Linear magnetoresistance in two-dimensional electron systems
Linear magnetoresistance in strongly inhmogeneous regime
Bilayer graphene (BLG), made of two layers of graphene sheets in Bernal stacking, is fundamentally different from an individual graphene layer. The most striking property is that a tunable band gap can be induced in BLG by applying an electric field perpendicular to its plane. As a result, BLG can be electrically driven from a metallic state, with high carrier mobility, to a strongly insulating state, thus being suitable for a diverse range of novel device applications. However, experiments revealed that a significant density of states exist inside the band gap, which leads to new transport mechanisms. My goal has been to understand its true nature by examining noise in the form of flicker noise and mesoscopic conductance fluctuations when it is strongly gapped.
Percolative and edge transport in gapped bilayer graphene
Random potential fluctuations enable percolative paths in gapped bilayer graphene
Observable by both standard electrical and flicker noise measurements
Possible evidence for edge transport
Publications are in preparation.
Mesoscopic conductance statistics in gapped bilayer graphene
Mesoscopic conductance fluctuations in gapped bilayer graphene
Anomalous increase in conductance variance near metal-insulator transition
Exploration of the scaling theory of localization in strongly gapped regime
Observation of log-normal spectrum of conductance in strong disorder
Plasmonic coupling for optoelectronics of 2D hetrostructures:
Recent advances in growth and synthesis 2D transition metal dichacogindes (TMDCs) have opened new avenues for their implementation into electronic as well as optoelectronic devices. However, weak absorption in ultrathin semiconducting 2D TMDCs is a critical issue for photovoltaic application. For enhancing light matter interaction we are coupling 2D hetrostructures with plasmonic nanostructures.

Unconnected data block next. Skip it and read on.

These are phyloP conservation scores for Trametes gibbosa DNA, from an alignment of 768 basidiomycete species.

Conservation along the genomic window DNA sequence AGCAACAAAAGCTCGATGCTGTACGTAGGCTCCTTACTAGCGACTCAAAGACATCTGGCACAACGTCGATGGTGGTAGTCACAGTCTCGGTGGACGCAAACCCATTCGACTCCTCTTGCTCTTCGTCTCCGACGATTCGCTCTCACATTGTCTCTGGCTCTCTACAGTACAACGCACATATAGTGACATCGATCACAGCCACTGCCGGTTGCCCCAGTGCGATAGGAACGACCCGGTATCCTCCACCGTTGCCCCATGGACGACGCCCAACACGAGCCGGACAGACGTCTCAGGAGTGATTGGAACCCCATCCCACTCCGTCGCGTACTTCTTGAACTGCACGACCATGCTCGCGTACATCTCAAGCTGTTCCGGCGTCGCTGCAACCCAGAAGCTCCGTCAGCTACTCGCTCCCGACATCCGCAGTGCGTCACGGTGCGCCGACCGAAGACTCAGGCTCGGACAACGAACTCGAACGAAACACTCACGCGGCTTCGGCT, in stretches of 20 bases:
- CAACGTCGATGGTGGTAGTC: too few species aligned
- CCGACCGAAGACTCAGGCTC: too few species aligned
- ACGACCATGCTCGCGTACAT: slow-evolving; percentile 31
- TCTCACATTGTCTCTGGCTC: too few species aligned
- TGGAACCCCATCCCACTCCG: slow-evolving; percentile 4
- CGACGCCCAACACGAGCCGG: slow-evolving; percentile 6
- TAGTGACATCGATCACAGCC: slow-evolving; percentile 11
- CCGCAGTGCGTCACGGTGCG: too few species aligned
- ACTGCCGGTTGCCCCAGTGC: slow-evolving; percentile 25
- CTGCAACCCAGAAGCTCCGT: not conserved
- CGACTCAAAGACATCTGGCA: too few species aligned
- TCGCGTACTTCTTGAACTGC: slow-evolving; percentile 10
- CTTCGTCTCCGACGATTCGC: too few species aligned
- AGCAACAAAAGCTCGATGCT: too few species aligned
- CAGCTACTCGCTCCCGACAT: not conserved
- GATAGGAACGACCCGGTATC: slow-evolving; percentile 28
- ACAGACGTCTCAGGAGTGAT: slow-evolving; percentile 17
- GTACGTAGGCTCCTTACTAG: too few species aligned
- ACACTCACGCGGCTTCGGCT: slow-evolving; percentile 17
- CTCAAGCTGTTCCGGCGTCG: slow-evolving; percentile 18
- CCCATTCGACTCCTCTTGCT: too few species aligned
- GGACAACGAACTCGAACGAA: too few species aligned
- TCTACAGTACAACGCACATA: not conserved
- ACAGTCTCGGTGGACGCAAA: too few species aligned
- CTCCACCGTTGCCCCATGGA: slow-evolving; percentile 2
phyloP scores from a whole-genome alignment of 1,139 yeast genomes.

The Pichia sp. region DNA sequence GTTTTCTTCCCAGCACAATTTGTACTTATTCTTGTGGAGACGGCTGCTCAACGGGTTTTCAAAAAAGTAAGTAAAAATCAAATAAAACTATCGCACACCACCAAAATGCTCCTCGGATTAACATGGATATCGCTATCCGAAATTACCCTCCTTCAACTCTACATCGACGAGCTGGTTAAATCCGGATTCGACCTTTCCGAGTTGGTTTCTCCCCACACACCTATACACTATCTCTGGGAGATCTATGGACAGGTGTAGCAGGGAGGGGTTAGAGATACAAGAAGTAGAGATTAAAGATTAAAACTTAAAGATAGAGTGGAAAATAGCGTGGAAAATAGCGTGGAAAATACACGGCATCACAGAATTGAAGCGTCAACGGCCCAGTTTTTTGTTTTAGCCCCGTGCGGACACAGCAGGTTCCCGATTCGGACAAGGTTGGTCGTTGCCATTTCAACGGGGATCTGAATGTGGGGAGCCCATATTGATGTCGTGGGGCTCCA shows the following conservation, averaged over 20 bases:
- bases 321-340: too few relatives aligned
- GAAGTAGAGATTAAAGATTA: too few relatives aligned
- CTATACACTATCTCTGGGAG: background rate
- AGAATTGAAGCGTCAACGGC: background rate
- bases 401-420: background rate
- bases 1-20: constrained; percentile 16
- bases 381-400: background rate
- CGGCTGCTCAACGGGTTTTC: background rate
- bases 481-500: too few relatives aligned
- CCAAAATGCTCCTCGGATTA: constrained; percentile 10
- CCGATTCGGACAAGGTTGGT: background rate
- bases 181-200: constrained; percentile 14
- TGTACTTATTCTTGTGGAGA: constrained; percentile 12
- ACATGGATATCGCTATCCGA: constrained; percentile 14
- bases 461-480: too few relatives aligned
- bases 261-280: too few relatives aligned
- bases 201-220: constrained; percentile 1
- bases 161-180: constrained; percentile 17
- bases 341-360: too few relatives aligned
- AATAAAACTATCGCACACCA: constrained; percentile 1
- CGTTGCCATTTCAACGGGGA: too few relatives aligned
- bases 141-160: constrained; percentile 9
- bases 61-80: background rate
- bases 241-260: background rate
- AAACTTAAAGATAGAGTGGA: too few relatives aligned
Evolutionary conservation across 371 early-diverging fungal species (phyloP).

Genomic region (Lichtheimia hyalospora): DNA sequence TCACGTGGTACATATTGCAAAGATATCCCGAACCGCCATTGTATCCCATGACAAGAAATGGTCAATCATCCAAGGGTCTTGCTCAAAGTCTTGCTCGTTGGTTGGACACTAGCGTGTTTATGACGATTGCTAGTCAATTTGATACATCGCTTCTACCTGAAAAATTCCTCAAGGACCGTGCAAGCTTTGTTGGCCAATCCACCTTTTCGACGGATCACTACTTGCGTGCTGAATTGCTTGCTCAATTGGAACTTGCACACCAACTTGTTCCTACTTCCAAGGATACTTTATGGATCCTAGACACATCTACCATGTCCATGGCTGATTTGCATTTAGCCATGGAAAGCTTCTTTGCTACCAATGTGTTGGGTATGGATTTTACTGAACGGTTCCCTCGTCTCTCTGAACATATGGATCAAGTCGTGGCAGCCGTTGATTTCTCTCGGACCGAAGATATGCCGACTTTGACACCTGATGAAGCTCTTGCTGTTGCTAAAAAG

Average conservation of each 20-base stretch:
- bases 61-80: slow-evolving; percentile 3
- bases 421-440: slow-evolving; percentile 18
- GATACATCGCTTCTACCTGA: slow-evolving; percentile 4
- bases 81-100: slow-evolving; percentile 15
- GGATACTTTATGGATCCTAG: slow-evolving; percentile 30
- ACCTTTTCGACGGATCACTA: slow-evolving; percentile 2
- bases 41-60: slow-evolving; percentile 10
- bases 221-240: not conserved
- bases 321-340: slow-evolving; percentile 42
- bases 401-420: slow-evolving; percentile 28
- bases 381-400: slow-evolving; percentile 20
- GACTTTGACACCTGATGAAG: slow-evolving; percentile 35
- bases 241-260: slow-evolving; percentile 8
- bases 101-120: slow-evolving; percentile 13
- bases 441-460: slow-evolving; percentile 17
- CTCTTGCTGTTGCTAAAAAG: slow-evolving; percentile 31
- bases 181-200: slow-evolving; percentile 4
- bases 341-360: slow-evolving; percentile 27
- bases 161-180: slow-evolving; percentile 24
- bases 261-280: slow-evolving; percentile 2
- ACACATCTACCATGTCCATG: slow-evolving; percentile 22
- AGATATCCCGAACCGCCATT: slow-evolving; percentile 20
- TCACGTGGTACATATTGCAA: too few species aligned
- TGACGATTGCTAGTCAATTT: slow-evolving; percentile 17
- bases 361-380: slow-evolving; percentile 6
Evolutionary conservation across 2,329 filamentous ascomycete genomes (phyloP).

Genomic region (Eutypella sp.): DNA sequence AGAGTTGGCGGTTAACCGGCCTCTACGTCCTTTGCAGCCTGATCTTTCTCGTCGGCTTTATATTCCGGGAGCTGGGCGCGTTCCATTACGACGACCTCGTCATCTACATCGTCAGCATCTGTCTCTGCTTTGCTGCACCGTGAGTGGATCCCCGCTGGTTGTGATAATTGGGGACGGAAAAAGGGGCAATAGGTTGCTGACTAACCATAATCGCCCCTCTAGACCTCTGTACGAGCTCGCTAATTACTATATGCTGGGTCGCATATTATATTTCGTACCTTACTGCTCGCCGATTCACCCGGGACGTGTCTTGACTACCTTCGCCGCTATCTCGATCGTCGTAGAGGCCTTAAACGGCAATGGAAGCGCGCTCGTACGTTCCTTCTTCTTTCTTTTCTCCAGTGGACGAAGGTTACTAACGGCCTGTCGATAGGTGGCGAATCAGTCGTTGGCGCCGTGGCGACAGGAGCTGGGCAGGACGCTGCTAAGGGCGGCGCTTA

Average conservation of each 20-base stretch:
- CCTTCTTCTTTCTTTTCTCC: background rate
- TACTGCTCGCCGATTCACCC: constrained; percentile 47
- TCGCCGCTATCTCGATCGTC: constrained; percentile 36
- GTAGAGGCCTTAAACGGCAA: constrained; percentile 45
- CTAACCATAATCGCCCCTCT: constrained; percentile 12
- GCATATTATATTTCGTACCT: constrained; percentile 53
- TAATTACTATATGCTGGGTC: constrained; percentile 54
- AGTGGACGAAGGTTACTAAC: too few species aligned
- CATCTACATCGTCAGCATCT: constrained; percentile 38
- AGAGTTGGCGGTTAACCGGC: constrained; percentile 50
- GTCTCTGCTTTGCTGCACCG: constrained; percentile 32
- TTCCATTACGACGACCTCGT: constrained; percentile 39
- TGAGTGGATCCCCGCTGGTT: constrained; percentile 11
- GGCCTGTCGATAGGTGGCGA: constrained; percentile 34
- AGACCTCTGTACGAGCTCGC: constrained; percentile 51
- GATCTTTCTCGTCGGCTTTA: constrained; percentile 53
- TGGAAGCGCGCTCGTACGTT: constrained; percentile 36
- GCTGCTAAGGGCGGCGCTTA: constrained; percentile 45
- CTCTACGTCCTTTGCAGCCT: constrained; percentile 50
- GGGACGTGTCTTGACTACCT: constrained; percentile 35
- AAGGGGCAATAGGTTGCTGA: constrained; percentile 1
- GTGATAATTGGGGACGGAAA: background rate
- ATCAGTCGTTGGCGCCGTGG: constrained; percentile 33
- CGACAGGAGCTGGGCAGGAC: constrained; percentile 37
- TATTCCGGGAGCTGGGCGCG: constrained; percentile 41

Ph. D Physics (2008-2014)
University of Pune, India
Topological Insulators :The in-built topological protection against direct backscattering and absence of localization makes two-dimensional (2D) surface states of bismuth chalcogenide-based strong topological insulators (TIs) a promising platform for electronic and spintronic applications. Our study of noise in these samples not only allow us to evaluate the quality of signal but also find out the mechanisms responsible for dynamic scattering for the surface states. Our experiments reveal that the noise induced in these surface states does not stem from any external factors like substrate-sample interface or sample adsorbates, rather it involves the generation-recombination processes involving different impurity bands in the bulk of the TI .
Magnetically Doped TI : Interplay of topologically protected states and broken time-reversal symmetry makes Ferro-magnetically doped topological insulators (FMTI) interesting systems for both fundamental science and technological applications. The interplay of ferromagnetic defects and magnetism makes FMTI a very interesting field of study but although average transport measurements and spectroscopic studies very efficiently captures the average characteristics, microscopically intuitive study of defect dynamics (1/f noise) has been lacking. Our experiments in magnetically doped TI films has shown that localized states induced by magnetic (Cr) impurities gives rise to exponentially enhanced resistance fluctuations at both low temperature and density.